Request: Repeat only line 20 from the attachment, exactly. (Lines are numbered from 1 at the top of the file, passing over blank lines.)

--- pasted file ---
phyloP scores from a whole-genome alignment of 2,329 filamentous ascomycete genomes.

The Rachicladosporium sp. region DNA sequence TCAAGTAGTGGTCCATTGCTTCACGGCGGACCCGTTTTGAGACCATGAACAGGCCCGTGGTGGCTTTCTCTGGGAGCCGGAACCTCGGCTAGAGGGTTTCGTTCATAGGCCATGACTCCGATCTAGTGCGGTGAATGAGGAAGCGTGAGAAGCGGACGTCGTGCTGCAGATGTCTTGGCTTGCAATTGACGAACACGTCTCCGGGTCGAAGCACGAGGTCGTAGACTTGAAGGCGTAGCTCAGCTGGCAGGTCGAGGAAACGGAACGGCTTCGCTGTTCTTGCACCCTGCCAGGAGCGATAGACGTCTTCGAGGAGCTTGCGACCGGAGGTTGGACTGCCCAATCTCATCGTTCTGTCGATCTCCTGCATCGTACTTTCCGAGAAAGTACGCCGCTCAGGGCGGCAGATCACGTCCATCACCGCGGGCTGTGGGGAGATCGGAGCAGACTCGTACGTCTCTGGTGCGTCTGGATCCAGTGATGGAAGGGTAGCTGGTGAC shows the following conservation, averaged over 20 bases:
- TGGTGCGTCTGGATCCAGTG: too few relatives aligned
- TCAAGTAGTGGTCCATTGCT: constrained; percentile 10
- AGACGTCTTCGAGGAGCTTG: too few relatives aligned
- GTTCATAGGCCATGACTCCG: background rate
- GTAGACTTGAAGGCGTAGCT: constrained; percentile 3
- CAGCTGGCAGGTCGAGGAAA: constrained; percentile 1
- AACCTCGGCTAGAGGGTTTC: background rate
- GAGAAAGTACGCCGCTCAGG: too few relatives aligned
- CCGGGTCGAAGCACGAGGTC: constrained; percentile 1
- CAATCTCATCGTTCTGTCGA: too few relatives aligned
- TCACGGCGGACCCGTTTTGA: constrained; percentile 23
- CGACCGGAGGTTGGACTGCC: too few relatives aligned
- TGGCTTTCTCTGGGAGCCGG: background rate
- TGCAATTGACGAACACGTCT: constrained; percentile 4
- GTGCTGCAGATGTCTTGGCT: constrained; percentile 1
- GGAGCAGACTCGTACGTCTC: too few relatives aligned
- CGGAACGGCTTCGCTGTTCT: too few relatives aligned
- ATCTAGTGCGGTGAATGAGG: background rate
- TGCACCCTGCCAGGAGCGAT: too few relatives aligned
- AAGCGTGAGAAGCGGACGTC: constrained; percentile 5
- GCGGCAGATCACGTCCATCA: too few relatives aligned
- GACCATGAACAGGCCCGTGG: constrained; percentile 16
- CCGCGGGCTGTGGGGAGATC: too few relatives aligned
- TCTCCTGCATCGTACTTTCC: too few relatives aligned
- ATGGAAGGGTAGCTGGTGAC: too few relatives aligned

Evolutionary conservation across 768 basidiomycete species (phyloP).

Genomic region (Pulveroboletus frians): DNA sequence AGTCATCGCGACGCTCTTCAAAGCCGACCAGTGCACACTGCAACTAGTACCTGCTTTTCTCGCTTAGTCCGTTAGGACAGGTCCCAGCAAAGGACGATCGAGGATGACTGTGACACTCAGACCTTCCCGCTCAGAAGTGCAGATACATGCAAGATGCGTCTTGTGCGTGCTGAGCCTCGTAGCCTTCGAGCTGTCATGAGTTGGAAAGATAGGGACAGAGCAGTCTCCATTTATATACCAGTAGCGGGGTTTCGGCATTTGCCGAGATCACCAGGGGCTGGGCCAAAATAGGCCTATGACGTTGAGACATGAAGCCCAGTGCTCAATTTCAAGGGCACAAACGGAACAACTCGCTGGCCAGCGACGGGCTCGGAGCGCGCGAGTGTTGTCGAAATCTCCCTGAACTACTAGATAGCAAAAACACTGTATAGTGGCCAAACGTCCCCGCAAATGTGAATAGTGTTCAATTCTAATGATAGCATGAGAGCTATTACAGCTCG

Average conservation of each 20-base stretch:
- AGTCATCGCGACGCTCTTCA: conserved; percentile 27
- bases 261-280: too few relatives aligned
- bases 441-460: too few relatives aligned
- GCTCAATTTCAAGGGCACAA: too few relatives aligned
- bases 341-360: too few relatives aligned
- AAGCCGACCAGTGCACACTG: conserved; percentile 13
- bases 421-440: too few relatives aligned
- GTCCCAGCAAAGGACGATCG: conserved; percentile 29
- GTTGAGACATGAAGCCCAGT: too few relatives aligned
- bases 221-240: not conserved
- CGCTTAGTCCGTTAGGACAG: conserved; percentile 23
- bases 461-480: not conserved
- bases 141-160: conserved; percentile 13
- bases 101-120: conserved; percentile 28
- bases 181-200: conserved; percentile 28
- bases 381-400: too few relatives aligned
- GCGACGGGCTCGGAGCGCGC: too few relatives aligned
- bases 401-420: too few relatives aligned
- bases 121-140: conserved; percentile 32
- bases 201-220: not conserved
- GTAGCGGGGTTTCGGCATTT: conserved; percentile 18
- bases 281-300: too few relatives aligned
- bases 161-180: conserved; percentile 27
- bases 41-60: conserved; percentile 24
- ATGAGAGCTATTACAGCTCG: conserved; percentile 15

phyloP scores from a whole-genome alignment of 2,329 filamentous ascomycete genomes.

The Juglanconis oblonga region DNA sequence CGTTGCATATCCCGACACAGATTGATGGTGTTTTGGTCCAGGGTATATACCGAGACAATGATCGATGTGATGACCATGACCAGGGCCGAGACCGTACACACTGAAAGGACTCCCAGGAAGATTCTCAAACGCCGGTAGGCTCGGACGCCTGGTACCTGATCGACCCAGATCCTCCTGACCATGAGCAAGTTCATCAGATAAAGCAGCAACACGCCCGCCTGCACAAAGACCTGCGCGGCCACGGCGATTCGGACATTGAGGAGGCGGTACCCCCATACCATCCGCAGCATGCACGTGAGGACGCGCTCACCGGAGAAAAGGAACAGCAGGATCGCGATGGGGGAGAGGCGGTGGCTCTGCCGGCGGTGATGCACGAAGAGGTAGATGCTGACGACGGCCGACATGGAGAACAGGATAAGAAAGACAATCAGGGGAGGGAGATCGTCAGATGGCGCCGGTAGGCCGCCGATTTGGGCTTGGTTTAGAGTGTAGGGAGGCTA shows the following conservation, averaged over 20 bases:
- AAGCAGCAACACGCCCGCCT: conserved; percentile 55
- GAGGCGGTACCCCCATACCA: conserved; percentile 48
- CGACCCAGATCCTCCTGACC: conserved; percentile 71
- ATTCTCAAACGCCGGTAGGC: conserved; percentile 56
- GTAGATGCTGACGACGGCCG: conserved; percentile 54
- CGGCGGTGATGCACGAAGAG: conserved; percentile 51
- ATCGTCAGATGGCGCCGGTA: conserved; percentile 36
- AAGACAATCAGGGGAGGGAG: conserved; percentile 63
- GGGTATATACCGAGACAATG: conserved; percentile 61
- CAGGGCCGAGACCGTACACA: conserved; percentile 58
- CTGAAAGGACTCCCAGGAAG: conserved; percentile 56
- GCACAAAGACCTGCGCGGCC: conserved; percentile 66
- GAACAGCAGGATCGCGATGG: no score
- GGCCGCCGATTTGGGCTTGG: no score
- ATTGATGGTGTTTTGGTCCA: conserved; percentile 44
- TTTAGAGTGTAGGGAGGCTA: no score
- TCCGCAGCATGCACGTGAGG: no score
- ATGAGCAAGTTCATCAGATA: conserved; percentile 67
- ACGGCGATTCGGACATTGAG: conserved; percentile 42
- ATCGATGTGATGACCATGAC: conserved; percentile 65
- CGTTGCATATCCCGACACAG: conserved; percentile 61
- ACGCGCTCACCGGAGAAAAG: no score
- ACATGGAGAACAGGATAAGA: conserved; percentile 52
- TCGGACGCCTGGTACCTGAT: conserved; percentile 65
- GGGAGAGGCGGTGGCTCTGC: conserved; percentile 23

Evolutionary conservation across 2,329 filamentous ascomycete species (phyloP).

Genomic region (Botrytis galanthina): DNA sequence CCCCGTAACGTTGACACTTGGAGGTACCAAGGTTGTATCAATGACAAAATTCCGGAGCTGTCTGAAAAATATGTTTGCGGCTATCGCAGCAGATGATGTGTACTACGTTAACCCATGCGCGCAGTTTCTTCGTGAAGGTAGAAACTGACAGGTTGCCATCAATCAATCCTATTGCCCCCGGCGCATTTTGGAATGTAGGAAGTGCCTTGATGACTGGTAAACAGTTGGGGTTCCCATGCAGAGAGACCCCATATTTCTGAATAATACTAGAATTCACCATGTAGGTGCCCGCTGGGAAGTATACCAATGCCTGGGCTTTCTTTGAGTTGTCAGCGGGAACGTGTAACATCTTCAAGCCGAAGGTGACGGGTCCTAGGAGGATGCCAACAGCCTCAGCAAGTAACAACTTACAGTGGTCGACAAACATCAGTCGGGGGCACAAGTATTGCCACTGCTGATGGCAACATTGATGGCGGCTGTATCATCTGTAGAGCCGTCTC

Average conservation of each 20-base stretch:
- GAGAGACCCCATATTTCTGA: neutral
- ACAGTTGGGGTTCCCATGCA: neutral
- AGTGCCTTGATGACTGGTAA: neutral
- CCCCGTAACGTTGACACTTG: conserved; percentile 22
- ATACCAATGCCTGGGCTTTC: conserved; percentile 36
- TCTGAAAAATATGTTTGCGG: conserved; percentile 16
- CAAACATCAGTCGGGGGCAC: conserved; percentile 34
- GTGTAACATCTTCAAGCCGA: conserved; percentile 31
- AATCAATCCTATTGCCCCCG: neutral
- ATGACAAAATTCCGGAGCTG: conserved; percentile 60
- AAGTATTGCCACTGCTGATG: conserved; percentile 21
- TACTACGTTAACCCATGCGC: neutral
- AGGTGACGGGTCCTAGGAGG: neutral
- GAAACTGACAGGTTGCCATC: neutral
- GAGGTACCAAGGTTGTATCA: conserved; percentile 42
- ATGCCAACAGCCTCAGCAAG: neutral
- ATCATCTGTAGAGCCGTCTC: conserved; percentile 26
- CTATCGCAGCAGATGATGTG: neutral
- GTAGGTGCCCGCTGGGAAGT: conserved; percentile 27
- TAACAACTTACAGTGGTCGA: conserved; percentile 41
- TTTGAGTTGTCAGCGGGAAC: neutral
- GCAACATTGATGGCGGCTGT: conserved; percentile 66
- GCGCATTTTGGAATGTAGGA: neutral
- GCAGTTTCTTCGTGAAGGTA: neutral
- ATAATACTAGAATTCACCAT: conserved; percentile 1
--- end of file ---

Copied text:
- ATCTAGTGCGGTGAATGAGG: background rate